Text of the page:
Indie Quilt submission: Daring Ezkape

Indie Quilt is a game jam for charity. For some reason I was really compelled to make a small game that would fit right in. I was getting a bit tired of my huge-scoped projects, so a game I could finish within a couple of days was really refreshing.

Play it here:

A kid walks into a game jam

This is something I wrote in January 2014, I forgot about it for a while but I think it’s cool so I’m going to post it anyways. I hope this can help convince otherwise undecided people to come and join a game jam.


This year I decided to go to Montreal’s game jam after reading Noel Berry’s post-mortem on his entire development experience, really.

I’m 16, and I loved the game jam. It started on a Friday evening and ended at 3PM on the Sunday of that week, which gave us more or less 48 hours to make a game.

Pre-jam (Friday early evening)

It was a bit awkward. I didn’t know anyone, but the food was great. Soon enough the game jam began and we all sat down in a classroom. We were roughly 150 people. Looking around, I could see beards twice the length of my hair. Thoughts like “Oh man, what am I doing here, I’m not even sure I can make a prototype in 48 hours!” started popping up and now I thought I had done a huge mistake. I was literally regretting the moment I clicked the “Register” button at the Montreal Game Jam website.

And so there I was sitting amongst what seemed to be seas of beards and seasoned developers. There was an introductory presentation followed by a few inspiring videos. Also the presenter asked how many people were attending their first game jam. To everyone’s surprise more than half the room raised their hand. Suddenly I felt a bit less anxious.

Now it was time to announce the theme. After a roaring drumroll, the theme hit us like a soccer ball right in the crotch (I know how that feels). It was “We don’t see things as they are, we see them as we are”. Silence. People scratching their heads and saying “Yeah, that’s a tough one”. After a few minutes of brainstorm I still haven’t thought of anything interesting.

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Haxe command line argument parsing

I`m planning to make a game where the user will be interacting with shells, so I need to be able to parse some complex commands like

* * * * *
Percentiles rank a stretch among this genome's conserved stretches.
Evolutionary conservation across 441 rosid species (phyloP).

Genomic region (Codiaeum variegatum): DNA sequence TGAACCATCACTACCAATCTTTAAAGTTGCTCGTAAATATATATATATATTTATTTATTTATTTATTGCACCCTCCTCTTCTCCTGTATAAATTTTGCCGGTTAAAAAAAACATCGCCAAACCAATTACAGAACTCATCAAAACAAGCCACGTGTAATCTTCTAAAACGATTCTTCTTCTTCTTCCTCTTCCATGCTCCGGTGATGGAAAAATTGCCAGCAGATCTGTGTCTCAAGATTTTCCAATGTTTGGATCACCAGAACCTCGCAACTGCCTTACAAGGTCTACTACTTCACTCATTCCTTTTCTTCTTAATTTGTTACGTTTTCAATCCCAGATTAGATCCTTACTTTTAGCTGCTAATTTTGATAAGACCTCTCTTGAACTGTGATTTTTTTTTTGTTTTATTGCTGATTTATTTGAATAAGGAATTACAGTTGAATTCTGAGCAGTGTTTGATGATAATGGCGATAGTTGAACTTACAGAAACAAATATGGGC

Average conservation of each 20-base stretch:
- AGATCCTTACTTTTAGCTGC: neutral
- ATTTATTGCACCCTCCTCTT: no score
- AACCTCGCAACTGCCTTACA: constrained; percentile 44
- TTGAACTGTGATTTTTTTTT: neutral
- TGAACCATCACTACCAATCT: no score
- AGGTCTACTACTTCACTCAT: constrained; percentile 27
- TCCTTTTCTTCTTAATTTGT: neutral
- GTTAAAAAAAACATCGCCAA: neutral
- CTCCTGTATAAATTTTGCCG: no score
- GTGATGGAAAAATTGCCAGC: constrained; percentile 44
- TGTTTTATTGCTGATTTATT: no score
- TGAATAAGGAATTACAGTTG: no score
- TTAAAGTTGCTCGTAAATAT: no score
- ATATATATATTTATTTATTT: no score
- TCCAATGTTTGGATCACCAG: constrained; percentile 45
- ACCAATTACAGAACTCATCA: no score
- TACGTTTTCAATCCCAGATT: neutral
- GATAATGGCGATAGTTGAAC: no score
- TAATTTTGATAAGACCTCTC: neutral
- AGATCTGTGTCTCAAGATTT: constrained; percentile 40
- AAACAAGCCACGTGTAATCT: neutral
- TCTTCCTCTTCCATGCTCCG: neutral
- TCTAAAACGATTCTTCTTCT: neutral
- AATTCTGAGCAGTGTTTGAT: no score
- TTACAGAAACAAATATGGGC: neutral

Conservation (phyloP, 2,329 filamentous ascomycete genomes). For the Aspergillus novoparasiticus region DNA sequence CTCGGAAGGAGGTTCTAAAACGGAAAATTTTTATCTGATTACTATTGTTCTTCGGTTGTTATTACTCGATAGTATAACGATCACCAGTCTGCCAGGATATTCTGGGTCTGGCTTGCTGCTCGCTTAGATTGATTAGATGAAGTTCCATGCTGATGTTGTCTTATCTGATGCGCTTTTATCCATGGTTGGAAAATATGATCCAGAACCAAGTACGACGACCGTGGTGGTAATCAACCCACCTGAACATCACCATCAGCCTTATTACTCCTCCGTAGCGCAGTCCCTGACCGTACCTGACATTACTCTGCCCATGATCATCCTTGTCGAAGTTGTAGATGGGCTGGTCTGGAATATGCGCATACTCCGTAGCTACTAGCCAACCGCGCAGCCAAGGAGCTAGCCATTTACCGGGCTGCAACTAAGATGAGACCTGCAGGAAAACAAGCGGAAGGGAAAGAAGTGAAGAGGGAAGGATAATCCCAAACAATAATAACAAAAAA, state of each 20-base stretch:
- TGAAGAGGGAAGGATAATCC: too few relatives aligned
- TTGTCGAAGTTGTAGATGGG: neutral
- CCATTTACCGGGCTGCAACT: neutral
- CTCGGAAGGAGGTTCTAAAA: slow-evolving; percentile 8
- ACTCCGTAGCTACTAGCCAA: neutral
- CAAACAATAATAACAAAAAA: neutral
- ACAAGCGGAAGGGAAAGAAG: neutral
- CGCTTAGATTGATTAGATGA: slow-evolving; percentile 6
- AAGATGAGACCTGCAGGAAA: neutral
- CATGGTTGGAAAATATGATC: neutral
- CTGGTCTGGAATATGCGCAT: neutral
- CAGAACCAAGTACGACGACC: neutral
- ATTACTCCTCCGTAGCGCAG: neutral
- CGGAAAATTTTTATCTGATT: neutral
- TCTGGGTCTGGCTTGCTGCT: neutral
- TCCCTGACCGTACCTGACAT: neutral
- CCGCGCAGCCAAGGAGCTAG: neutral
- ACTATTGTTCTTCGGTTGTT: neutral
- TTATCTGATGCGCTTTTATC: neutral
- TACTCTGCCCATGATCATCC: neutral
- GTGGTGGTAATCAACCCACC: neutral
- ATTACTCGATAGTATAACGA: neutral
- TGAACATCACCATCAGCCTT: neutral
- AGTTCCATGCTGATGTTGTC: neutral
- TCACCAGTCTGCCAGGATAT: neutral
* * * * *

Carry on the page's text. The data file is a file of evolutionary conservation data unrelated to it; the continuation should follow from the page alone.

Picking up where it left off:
testcmd -testbool -testint 2 -testfloat 3.455324 -teststringlist what, are, we, testing, already?

I couldn’t find anything written in Haxe that would allow me to parse command line arguments, so I turned to C++. Pretty quick I found CLAP, and I decided to port it to Haxe. Took me a day, but worth it. Here’s the result: 

Website development with Docpad

I’ve tried web development once in the past with Laravel. It was fine, and quiet easy to get into, but I didn’t find it incredible. Docpad, on the other hand, is amazing. Seriously, it’s just so easy to get rolling. In a couple of hours I made this: , with almost no prior experience in that area.

Insomnia Haxe library

While working on my game SkullRush I realized that I couldn’t keep a server running 24/7 if my computer went to sleep after a while (duh). Google came to the rescue and I figured out it was possible to programmatically ask Windows not to fall asleep. Therefore I happily present Insomnia:

Open-sourcing SkullRush

SkullRush is now on GitHub:

I realized that I was making SkullRush for fun. I know that it won’t be an easy game to market, nor do I have a lot of marketing opportunities. So, I’m just going to release the SkullRush source code so that it may benefit others and frankly I don’t have anything to lose. At the moment the source code is very messy, but I’ll clean it up over the next few weeks.


TileSetter is like a complimentary tool to Ogmo Editor. Anyhow, the above link contains all I have to say about it.

SkullRush downloads and links



Master server implementation in plain PHP

For my game SkullRush, users had to be able to browse a list of servers to choose one. This essentially allows users NOT to type in IP addresses manually and also allows them to see detailed information about each server. OK, let’s get to the point: what online game doesn’t have a server browser?

But why PHP you may ask? Before you shoot yourself, let me explain. The game I’m making will probably never be marketed and will never reach a large audience. Therefore the amount of players using the server browser is going to be very low. In that case a free hosting plan satisfies all my needs. However, I can’t expect a free hosting plan to have Django/Ruby on Rails support. That’s why I chose PHP. It runs on any hosting plan, I believe. In the end it also allows to re-host it in case the official master server goes dead (ex: avoids GameSpy and all the crap PS2 and retro PC players have to deal with). I also chose the Laravel PHP framework because it has some pretty good documentation and it was one of the first search results that Google showed me.

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HaxeFlixel is in many aspects a better game engine than the original Flixel. There’s no doubt about it. Its best aspect, in my opinion, is the Haxe language itself. It compiles to a bunch of targets, has many advanced language features, and has external c/c++ support. Yeah.

The one thing it doesn’t have is straight-forward sockets. I’m sorry, but the socket documentation left me confused. That’s why I decided to just write a wrapper around ENet. ENet is all that a game needs in terms of communication, and now it’s coming to Haxe land!


Here are some links that explain how to get started with external C/C++ in Haxe. It often took me a couple of readings before noticing the important parts, they’re a bit heavy and still leave you guessing if you haven’t done any C/C++ before, like me. Just read them real carefully.